Birds and bats have homologous limbs because they are both ultimately derived from terrestrial tetrapods, but their flight mechanisms are only analogous, so their wings are examples of functional convergence. The two groups have powered flight, evolved independently. Their wings differ substantially in construction. The bat wing is a membrane stretched across four extremely elongated fingers and the legs. The airfoil of the bird wing is made of feathers, strongly attached to the forearm (the ulna) and the highly fused bones of the wrist and hand (the carpometacarpus), with only tiny remnants of two fingers remaining, each anchoring a single feather. So, while the wings of bats and birds are functionally convergent, they are not anatomically convergent. Birds and bats also share a high concentration of cerebrosides in the skin of their wings. This improves skin flexibility, a trait useful for flying animals; other mammals have a far lower concentration. The extinct pterosaurs independently evolved wings from their fore- and hindlimbs, while insects have wings that evolved separately from different organs.
Flying squirrels and sugar gliders are much alike in their body plans, with gliding wings stretched between their limbs, but flying squirrels are placental mammals while sugar gliders are marsupials, widely separated within the mammal lineage.
Insect mouthparts show many examples of convergent evolution. The mouthparts of different insect groups consist of a set of homologous organs, specialised for the dietary intake of that insect group. Convergent evolution of many groups of insects led from original biting-chewing mouthparts to different, more specialised, derived function types. These include, for example, the proboscis of flower-visiting insects such as bees and flower beetles, or the biting-sucking mouthparts of blood-sucking insects such as fleas and mosquitos.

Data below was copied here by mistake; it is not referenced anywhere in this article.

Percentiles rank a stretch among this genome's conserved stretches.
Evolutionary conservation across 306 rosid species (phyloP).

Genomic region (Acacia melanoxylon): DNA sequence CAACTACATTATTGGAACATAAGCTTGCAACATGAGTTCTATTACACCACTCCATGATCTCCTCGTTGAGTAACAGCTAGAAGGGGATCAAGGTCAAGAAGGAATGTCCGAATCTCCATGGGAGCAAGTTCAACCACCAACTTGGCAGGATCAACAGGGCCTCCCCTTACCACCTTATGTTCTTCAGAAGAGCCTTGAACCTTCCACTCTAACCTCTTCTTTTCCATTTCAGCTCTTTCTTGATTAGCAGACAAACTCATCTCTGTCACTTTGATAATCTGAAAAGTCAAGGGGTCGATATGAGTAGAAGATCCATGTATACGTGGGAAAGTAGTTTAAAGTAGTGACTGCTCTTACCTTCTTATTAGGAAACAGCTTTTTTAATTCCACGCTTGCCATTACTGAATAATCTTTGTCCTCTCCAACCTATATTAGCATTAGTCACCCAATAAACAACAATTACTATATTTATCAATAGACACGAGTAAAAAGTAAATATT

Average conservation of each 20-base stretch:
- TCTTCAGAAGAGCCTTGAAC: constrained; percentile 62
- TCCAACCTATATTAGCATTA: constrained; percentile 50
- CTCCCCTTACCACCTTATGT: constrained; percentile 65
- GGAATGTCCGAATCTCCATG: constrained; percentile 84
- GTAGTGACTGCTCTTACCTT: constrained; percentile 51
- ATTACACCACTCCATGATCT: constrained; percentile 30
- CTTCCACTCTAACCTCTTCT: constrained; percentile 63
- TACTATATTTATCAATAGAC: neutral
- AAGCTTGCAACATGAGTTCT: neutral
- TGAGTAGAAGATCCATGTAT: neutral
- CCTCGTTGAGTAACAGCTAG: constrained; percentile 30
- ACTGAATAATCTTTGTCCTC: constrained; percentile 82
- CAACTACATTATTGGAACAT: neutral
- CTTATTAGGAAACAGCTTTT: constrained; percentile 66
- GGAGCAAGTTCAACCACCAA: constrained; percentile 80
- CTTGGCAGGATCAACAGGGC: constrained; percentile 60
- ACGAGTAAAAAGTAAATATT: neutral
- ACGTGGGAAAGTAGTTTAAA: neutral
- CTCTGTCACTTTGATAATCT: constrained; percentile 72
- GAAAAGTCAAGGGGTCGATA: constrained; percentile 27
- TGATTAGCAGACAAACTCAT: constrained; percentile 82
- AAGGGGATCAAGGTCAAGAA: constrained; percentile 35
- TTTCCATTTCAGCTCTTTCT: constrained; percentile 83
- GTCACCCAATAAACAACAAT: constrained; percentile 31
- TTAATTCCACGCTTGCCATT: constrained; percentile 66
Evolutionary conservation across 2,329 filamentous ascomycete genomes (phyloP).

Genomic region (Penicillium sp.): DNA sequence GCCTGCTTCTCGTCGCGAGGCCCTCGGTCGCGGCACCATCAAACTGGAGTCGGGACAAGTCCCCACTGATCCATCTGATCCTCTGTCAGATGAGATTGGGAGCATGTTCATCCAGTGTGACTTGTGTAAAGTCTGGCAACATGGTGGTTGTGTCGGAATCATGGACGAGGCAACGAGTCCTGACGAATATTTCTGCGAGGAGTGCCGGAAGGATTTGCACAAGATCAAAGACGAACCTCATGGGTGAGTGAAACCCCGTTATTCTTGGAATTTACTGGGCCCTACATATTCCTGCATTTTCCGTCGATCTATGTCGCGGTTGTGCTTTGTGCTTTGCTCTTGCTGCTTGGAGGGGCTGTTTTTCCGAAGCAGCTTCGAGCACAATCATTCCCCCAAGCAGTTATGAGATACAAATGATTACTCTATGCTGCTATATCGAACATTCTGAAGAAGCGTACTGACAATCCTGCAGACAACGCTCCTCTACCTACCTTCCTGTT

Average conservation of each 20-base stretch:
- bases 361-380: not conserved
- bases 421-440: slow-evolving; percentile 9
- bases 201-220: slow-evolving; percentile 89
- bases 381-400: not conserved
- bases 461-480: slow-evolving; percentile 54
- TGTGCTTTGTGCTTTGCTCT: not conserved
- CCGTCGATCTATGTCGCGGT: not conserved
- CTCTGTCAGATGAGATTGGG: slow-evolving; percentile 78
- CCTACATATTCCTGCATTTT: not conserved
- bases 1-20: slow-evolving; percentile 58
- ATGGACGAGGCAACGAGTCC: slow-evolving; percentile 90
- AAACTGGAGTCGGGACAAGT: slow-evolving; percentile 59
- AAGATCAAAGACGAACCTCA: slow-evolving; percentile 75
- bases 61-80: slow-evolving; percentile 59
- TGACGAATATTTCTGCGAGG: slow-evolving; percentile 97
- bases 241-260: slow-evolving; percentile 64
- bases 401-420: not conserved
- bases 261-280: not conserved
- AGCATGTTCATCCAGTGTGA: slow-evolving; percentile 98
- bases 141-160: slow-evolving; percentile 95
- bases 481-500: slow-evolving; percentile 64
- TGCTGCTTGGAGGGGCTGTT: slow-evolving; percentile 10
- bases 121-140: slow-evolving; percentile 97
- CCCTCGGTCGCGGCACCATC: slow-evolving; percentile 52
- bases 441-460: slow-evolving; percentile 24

Opposable thumbs allowing the grasping of objects are most often associated with primates, like humans, monkeys, apes, and lemurs. Opposable thumbs also evolved in giant pandas, but these are completely different in structure, having six fingers including the thumb, which develops from a wrist bone entirely separately from other fingers.
Despite the similar lightening of skin colour after moving out of Africa, different genes were involved in European (left) and East-Asian (right) lineages.
Convergent evolution in humans includes blue eye colour and light skin colour. When humans migrated out of Africa, they moved to more northern latitudes with less intense sunlight. It was beneficial to them to reduce their skin pigmentation. It appears certain that there was some lightening of skin colour before European and East Asian lineages diverged, as there are some skin-lightening genetic differences that are common to both groups. However, after the lineages diverged and became genetically isolated, the skin of both groups lightened more, and that additional lightening was due to different genetic changes.
Despite the similarity of appearance, the genetic basis of blue eyes is different in humans and lemurs.
Lemurs and humans are both primates. Ancestral primates had brown eyes, as most primates do today. The genetic basis of blue eyes in humans has been studied in detail and much is known about it. It is not the case that one gene locus is responsible, say with brown dominant to blue eye colour. However, a single locus is responsible for about 80% of the variation. In lemurs, the differences between blue and brown eyes are not completely known, but the same gene locus is not involved.